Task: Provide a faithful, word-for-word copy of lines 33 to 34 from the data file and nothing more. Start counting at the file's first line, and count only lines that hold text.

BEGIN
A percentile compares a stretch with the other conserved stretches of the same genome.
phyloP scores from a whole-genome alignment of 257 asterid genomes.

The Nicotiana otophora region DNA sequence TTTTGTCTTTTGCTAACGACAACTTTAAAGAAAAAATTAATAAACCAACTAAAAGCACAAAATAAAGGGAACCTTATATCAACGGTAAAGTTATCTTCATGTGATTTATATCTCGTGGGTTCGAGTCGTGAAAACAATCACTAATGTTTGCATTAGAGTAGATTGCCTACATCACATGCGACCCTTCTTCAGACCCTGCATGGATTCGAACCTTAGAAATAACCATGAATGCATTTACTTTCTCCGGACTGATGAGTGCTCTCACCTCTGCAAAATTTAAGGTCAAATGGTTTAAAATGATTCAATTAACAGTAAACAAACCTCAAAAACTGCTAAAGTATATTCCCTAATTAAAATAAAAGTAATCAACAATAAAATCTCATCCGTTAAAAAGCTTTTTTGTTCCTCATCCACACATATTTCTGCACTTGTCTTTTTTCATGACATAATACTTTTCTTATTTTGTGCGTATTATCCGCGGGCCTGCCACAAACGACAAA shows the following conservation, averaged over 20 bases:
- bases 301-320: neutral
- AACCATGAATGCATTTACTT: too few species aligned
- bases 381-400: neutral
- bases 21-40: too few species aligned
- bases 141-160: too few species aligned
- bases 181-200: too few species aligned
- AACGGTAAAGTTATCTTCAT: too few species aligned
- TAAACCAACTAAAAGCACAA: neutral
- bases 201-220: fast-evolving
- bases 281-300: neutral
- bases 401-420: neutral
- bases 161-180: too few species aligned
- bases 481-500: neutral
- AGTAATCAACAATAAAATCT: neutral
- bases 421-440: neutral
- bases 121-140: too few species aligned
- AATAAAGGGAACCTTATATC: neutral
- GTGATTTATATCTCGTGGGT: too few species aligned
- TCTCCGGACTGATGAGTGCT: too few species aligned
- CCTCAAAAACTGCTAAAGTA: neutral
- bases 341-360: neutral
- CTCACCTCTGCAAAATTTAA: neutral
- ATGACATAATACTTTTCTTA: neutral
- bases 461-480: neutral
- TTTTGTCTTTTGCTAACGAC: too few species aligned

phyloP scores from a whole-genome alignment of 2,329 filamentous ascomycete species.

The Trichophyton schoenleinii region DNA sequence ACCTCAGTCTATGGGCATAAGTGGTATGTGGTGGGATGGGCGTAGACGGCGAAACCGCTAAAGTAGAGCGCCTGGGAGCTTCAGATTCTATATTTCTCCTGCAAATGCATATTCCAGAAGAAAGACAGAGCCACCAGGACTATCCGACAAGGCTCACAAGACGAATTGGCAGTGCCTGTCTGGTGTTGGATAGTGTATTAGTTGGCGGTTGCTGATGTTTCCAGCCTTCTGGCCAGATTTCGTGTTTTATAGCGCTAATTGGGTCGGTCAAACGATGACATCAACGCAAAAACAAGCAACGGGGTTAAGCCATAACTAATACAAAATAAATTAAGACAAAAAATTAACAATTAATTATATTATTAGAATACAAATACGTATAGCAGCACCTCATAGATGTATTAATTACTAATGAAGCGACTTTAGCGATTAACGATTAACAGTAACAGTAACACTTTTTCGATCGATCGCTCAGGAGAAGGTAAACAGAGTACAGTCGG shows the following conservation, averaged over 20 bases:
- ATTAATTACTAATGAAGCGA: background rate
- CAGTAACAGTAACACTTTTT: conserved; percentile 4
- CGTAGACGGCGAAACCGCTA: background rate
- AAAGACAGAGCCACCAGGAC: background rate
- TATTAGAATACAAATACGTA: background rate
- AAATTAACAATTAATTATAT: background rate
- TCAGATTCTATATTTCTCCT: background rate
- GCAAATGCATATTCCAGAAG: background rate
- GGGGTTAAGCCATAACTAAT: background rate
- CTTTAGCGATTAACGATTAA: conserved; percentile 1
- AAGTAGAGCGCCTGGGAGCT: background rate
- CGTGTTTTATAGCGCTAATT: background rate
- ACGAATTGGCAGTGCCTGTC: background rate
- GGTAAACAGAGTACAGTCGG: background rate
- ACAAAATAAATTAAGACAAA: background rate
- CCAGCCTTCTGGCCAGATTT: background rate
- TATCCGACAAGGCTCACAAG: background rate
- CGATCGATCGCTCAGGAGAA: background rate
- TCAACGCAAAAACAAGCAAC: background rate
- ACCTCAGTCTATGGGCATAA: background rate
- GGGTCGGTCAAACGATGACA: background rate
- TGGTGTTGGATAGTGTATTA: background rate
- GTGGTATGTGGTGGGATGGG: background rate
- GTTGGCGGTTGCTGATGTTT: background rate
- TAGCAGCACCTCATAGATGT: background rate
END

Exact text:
- CGTAGACGGCGAAACCGCTA: background rate
- AAAGACAGAGCCACCAGGAC: background rate